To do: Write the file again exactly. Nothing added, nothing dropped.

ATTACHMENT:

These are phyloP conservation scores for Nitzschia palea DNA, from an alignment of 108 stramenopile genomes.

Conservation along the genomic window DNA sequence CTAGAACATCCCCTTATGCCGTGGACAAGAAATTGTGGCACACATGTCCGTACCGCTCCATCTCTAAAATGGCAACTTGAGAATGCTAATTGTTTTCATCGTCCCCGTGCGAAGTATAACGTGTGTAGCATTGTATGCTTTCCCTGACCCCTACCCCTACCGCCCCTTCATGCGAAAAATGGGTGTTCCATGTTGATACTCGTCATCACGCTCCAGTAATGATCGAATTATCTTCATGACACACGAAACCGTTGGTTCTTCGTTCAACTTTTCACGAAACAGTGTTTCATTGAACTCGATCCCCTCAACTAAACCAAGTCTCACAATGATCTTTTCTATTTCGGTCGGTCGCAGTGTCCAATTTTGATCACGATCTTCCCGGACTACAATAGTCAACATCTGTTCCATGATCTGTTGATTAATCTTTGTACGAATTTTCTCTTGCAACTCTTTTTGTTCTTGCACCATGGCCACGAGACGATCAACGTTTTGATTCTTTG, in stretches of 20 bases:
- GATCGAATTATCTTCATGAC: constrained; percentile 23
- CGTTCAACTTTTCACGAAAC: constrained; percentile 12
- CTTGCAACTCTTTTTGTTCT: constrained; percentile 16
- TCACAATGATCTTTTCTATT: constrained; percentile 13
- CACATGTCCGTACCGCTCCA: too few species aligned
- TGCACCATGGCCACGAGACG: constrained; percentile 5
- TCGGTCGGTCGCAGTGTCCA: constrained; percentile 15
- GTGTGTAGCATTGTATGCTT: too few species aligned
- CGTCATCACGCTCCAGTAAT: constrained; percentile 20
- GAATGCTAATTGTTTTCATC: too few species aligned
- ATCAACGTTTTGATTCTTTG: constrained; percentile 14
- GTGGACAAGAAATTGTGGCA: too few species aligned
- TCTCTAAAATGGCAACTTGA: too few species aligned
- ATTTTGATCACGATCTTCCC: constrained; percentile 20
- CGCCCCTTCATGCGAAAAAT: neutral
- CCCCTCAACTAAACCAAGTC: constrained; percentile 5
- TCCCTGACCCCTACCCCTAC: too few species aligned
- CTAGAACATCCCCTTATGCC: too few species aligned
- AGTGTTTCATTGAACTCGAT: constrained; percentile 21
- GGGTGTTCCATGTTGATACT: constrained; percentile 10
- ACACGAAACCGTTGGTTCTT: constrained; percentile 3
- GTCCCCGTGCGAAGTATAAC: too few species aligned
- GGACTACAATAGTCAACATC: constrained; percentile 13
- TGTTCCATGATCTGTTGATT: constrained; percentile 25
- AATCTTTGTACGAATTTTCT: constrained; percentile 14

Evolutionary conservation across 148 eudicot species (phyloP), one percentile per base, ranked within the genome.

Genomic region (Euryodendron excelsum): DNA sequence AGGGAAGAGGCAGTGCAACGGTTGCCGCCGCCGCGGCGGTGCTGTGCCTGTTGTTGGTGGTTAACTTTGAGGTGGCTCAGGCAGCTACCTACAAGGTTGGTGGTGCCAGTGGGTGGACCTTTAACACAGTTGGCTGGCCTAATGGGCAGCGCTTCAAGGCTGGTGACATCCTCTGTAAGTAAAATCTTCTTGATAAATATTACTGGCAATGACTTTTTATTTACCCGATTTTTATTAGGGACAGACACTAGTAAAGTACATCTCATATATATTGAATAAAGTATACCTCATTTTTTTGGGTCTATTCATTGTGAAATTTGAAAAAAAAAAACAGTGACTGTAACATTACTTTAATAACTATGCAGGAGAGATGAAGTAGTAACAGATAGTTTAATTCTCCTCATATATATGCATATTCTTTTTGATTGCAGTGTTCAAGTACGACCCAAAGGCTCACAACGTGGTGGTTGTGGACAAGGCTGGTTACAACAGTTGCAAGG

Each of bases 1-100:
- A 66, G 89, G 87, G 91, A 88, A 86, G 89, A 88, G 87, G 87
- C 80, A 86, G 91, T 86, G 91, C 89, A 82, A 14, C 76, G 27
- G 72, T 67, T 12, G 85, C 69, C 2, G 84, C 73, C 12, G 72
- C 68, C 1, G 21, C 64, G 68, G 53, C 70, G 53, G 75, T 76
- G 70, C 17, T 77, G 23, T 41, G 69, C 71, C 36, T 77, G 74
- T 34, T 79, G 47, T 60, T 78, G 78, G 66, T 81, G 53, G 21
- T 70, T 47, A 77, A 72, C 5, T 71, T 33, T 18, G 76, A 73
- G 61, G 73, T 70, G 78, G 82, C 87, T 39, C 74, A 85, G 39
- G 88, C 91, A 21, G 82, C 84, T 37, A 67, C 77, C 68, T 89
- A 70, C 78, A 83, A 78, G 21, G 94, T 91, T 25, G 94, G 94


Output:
These are phyloP conservation scores for Nitzschia palea DNA, from an alignment of 108 stramenopile genomes.

Conservation along the genomic window DNA sequence CTAGAACATCCCCTTATGCCGTGGACAAGAAATTGTGGCACACATGTCCGTACCGCTCCATCTCTAAAATGGCAACTTGAGAATGCTAATTGTTTTCATCGTCCCCGTGCGAAGTATAACGTGTGTAGCATTGTATGCTTTCCCTGACCCCTACCCCTACCGCCCCTTCATGCGAAAAATGGGTGTTCCATGTTGATACTCGTCATCACGCTCCAGTAATGATCGAATTATCTTCATGACACACGAAACCGTTGGTTCTTCGTTCAACTTTTCACGAAACAGTGTTTCATTGAACTCGATCCCCTCAACTAAACCAAGTCTCACAATGATCTTTTCTATTTCGGTCGGTCGCAGTGTCCAATTTTGATCACGATCTTCCCGGACTACAATAGTCAACATCTGTTCCATGATCTGTTGATTAATCTTTGTACGAATTTTCTCTTGCAACTCTTTTTGTTCTTGCACCATGGCCACGAGACGATCAACGTTTTGATTCTTTG, in stretches of 20 bases:
- GATCGAATTATCTTCATGAC: constrained; percentile 23
- CGTTCAACTTTTCACGAAAC: constrained; percentile 12
- CTTGCAACTCTTTTTGTTCT: constrained; percentile 16
- TCACAATGATCTTTTCTATT: constrained; percentile 13
- CACATGTCCGTACCGCTCCA: too few species aligned
- TGCACCATGGCCACGAGACG: constrained; percentile 5
- TCGGTCGGTCGCAGTGTCCA: constrained; percentile 15
- GTGTGTAGCATTGTATGCTT: too few species aligned
- CGTCATCACGCTCCAGTAAT: constrained; percentile 20
- GAATGCTAATTGTTTTCATC: too few species aligned
- ATCAACGTTTTGATTCTTTG: constrained; percentile 14
- GTGGACAAGAAATTGTGGCA: too few species aligned
- TCTCTAAAATGGCAACTTGA: too few species aligned
- ATTTTGATCACGATCTTCCC: constrained; percentile 20
- CGCCCCTTCATGCGAAAAAT: neutral
- CCCCTCAACTAAACCAAGTC: constrained; percentile 5
- TCCCTGACCCCTACCCCTAC: too few species aligned
- CTAGAACATCCCCTTATGCC: too few species aligned
- AGTGTTTCATTGAACTCGAT: constrained; percentile 21
- GGGTGTTCCATGTTGATACT: constrained; percentile 10
- ACACGAAACCGTTGGTTCTT: constrained; percentile 3
- GTCCCCGTGCGAAGTATAAC: too few species aligned
- GGACTACAATAGTCAACATC: constrained; percentile 13
- TGTTCCATGATCTGTTGATT: constrained; percentile 25
- AATCTTTGTACGAATTTTCT: constrained; percentile 14

Evolutionary conservation across 148 eudicot species (phyloP), one percentile per base, ranked within the genome.

Genomic region (Euryodendron excelsum): DNA sequence AGGGAAGAGGCAGTGCAACGGTTGCCGCCGCCGCGGCGGTGCTGTGCCTGTTGTTGGTGGTTAACTTTGAGGTGGCTCAGGCAGCTACCTACAAGGTTGGTGGTGCCAGTGGGTGGACCTTTAACACAGTTGGCTGGCCTAATGGGCAGCGCTTCAAGGCTGGTGACATCCTCTGTAAGTAAAATCTTCTTGATAAATATTACTGGCAATGACTTTTTATTTACCCGATTTTTATTAGGGACAGACACTAGTAAAGTACATCTCATATATATTGAATAAAGTATACCTCATTTTTTTGGGTCTATTCATTGTGAAATTTGAAAAAAAAAAACAGTGACTGTAACATTACTTTAATAACTATGCAGGAGAGATGAAGTAGTAACAGATAGTTTAATTCTCCTCATATATATGCATATTCTTTTTGATTGCAGTGTTCAAGTACGACCCAAAGGCTCACAACGTGGTGGTTGTGGACAAGGCTGGTTACAACAGTTGCAAGG

Each of bases 1-100:
- A 66, G 89, G 87, G 91, A 88, A 86, G 89, A 88, G 87, G 87
- C 80, A 86, G 91, T 86, G 91, C 89, A 82, A 14, C 76, G 27
- G 72, T 67, T 12, G 85, C 69, C 2, G 84, C 73, C 12, G 72
- C 68, C 1, G 21, C 64, G 68, G 53, C 70, G 53, G 75, T 76
- G 70, C 17, T 77, G 23, T 41, G 69, C 71, C 36, T 77, G 74
- T 34, T 79, G 47, T 60, T 78, G 78, G 66, T 81, G 53, G 21
- T 70, T 47, A 77, A 72, C 5, T 71, T 33, T 18, G 76, A 73
- G 61, G 73, T 70, G 78, G 82, C 87, T 39, C 74, A 85, G 39
- G 88, C 91, A 21, G 82, C 84, T 37, A 67, C 77, C 68, T 89
- A 70, C 78, A 83, A 78, G 21, G 94, T 91, T 25, G 94, G 94